The Doctor-Patient Relationship


The patient lies in bed quivering, a white blanket wrapped around his scrawny figure like a damp cocoon.  An I.V. drip hangs loosely from his right arm; a needle has been inserted into the vein and is taped flush.  I hover above him in the darkness, watching the pained expression upon his pallid face while he sleeps; it is like a gift from some dark angel of dream, or a beautiful white mare of night.  Many of them have this look in the days and weeks before death comes to steal them away.  My guess is that this one won't last for more than another 24-48 hours. 

…I check his vitals.  His skin is cold, and he barely moves when I touch him.  "I'm just going to check your vitals now, Mr.-"  The name is hanging from a tag, but I cannot make it out.  The ink on the tag is smeared, as though someone had dripped some sort of fluid onto it.  We used to laminate the seals, but the director of the hospital, in an attempt to save money from our diminished budget, now uses paper not much thicker than the sort one uses to write memos to oneself.  The name isn't important.  Soon, the man will be without name anyhow, as before he was born.  Then the tag will be discarded, the body will be disposed of, and another will take its place in the sick bed I now tend.


I am walking down the corridor with an empty syringe in my hand.  This may have happened earlier, or it may follow my visit to Room 101, Bed AB3.  (I haven't written it down, so I don't know exactly.)  What matters is that I am walking down the corridor with an empty syringe in my hand.  The former patient's name may have been Jack or Jake or Jason, now that I think about it.  I had visited his room previously, before the tag had been smeared; of this I'm fairly certain.  Perhaps it was even I who had dropped liquid on it?  I walk down the corridor with the syringe and nod to another of the nurses on duty.  Bette, I believe.  Bette Something-rather.  She has a young husband, a five year-old son with Down's Syndrome, and a pet gerbil named "Blanc," or maybe it was "Blanche."  Why I remember this I don't know.  She's not a bad person, just a bit eccentric.  Some say that I am eccentric, though I don't really think so.

Now I am in the room, this room.  I can tell you that, after a while, they all start to look the same, sound the same, smell the same (both the rooms and the patients, that is).  I hover above the patient in the dark.  "I'm just going to check your vitals now, Mr.-" but, again, the tag is smudged and I can't read the name.  In fact, I'm not even certain whether it's a "Mister."  It's just a hunch I have from the way the body is crumpled up beneath the blanket (sickness tends to make a person more androgynous.  It's not so much a matter of male or female as it is of "sick" or "near death" at this stage).  It is dark in the room, as I've noted.  The patient's name will remain a mystery to me for the time being.  I don't need to know it anyway.  I'm just doing my job.  He (or she) hasn't got long; of this I am certain.  Anyway, I…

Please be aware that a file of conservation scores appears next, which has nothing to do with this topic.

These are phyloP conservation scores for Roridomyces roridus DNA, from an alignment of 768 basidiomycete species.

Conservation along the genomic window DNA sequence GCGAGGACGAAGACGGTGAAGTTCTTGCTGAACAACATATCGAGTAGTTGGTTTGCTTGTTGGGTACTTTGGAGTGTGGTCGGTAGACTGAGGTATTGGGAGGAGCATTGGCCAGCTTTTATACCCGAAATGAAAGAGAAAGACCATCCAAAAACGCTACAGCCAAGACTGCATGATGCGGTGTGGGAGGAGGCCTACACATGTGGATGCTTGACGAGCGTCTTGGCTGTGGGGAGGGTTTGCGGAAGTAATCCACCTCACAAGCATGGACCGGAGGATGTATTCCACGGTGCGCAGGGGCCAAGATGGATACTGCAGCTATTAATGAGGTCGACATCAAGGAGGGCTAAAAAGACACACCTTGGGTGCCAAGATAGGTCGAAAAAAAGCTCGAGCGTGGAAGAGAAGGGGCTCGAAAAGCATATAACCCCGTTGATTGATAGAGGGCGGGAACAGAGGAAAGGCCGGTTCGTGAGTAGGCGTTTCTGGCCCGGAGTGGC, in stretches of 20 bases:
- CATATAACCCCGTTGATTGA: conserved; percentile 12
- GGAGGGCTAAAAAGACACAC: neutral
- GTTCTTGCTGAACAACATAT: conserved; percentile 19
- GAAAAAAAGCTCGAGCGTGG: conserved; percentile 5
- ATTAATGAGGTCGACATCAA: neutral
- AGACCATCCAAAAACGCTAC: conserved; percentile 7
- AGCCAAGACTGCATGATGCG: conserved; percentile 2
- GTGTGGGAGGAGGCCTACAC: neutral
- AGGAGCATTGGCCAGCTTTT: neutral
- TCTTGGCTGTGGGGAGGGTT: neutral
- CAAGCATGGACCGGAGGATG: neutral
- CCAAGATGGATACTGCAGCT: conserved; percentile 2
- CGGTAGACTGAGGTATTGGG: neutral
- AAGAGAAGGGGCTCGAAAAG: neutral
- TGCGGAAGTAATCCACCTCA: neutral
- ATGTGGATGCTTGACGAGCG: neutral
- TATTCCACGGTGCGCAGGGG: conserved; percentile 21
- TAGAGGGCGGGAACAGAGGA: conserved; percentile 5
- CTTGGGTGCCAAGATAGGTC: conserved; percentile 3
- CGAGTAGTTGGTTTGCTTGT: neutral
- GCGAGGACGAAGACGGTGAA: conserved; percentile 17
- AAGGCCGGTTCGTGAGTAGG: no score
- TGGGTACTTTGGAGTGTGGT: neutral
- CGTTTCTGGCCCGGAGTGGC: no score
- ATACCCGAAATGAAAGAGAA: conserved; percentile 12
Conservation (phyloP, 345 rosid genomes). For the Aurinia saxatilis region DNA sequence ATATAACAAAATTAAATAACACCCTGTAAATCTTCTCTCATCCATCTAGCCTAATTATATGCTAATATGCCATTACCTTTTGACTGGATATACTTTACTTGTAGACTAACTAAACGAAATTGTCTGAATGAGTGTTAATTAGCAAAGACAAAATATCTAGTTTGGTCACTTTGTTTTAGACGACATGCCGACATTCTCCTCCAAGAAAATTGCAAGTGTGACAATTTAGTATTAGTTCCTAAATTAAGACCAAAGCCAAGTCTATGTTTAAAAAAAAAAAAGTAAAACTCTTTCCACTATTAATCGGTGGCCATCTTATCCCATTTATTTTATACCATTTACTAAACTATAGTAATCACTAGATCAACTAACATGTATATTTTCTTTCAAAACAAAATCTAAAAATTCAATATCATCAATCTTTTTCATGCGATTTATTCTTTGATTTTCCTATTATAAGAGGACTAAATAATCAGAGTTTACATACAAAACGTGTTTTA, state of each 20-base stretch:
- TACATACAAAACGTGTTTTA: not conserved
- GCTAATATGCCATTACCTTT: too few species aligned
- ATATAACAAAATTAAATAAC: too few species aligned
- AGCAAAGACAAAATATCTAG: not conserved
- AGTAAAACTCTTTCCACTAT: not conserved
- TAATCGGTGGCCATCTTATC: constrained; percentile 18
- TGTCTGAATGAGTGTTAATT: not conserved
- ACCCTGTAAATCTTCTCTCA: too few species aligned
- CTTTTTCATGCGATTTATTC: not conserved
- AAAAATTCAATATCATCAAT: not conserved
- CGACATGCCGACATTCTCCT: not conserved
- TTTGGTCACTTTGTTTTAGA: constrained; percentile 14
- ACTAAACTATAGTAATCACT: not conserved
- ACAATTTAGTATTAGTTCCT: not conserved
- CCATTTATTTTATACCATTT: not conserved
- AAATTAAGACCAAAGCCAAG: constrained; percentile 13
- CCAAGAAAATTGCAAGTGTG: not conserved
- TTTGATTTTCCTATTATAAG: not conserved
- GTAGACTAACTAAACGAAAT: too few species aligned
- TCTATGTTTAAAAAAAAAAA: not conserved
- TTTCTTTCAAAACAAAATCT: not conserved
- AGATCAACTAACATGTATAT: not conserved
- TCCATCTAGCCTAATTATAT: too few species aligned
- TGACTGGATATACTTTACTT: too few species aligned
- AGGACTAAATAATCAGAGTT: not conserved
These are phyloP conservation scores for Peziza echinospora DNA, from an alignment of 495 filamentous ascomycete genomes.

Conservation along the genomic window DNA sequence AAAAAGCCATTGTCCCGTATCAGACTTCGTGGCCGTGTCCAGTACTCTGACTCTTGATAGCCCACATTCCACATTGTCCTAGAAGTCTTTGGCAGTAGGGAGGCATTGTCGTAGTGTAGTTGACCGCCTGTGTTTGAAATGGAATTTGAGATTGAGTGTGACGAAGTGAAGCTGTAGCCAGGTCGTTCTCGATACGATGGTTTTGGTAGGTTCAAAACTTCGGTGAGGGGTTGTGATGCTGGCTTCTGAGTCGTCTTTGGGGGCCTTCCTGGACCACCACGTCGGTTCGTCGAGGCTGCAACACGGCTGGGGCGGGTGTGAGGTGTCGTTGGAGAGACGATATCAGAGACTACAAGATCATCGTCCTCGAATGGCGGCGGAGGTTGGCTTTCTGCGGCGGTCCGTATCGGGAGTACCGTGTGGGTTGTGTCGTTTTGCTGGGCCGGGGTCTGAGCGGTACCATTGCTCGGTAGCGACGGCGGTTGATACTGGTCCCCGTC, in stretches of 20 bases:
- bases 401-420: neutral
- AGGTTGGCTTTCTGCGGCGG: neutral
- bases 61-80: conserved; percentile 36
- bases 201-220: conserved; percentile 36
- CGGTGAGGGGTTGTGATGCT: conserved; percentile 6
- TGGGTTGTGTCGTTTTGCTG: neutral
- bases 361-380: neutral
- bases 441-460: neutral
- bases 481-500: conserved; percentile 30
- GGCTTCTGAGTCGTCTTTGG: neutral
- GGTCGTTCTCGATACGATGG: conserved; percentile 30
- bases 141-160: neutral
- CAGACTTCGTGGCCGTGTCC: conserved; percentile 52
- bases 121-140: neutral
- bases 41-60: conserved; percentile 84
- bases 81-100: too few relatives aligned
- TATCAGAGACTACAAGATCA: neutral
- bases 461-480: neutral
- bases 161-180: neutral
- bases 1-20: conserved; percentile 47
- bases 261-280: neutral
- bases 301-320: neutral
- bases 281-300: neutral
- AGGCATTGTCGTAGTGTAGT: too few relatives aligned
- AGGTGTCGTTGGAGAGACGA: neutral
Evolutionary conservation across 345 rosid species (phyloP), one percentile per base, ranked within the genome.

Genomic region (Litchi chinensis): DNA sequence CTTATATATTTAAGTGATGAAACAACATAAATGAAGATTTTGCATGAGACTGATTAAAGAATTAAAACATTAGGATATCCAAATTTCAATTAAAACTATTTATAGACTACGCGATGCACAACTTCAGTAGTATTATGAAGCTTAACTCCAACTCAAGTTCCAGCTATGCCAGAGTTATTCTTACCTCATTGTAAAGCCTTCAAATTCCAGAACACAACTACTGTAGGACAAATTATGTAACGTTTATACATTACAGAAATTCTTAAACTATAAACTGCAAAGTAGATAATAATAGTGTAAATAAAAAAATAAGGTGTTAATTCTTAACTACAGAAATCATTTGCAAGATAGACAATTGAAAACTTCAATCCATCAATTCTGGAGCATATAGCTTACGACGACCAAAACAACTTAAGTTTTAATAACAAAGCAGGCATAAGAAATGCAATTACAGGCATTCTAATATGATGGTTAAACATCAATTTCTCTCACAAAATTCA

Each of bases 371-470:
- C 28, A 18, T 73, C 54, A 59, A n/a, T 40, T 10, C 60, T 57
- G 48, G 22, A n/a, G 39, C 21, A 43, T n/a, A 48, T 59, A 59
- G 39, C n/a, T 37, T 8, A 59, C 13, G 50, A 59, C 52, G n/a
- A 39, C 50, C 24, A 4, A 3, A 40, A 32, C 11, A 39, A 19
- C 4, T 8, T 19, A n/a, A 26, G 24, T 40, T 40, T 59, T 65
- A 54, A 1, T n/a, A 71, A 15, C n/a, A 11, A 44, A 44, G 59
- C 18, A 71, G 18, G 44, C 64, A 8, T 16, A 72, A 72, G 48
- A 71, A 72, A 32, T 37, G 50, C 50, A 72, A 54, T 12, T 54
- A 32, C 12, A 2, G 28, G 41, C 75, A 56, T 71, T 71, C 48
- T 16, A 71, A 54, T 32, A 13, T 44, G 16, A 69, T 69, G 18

I am walking down the corridor.  I am walking in the opposite direction as before.  (Or as later, as the case may be.  I'll have to check my notes.)  And there's Susanne, another nurse-on-duty.  Widowed.  No kids, no pets.  Eccentric?  A bit, perhaps, though I find her to be dull, mostly.  Some say I'm dull, though nothing could be further from the truth!  The syringe… The syringe is in my hand.  It is still full of liquid, clear liquid.  Room 101, Bed AB3.  That is where I am headed now.  Yes, I am sure of this.  But then the doctor, Dr. Tremoral, stops me.  He asks me where I am going.  To Room 101, Bed AB3, sir.  Yes, of course, he says, nodding his head.  That is where they all go with their sticky syringes.  Be sure you get it in the vein, and don't make a mess.  Yes sir, I say.

(I think Dr. Tremoral is sleeping with Peggy, another of the on-duty nurses.  She is on her third marriage, has a one-eyed epileptic cat, and smokes like a chimney.) 

I enter Room 101 some moments later.  I approach the bed (AB3, according to my notes) and look at the tag in the darkness of the room.  There is a name there, but before I can read it a few drops from the syringe have drip-dropped onto the tag, blurring the letters.  No matter.  I'm here to do my job, name or no name.  I lean over the bed, open my mouth to inform the patient of what I'm about to do, but the bed is empty.  What happened?  Did they move Jack or Jake or Jason?  I can't imagine.  Perhaps he got up to use the toilet and took the I.V. along with him (the bag is attached to a mobile pole, after all).  I'll just have to wait until he comes back.  Then I'll be sure to "get it in the vein," as Dr. Tremoral advised.


Room 101.  Patient appears to be lying in bed (AB3).  Difficult to tell whether it is a he or a she beneath the covers.  The nametag has been torn off by someone, perhaps one of the nurses on duty. 

…I am holding the syringe, which is filled with a translucent liquid.  Drops of this liquid have dripped onto my pants, making it look as though I have pissed myself.  I pull the thin arm from beneath the covers and tap the sickly vein.  I insert the needle, inject the fluid, two fingers on the patient's pulse.  The pulse slows down; I extract the needle.  I am walking down the corridor, an empty syringe in my hand.  One of the on-duty nurses winks at me, the word "Doctor" on her lips.  I wink back, concealing the needle in my jacket pocket and readjusting my nametag.
amputate affected limb
visit apothecary
administer correct dose
Marc Lowe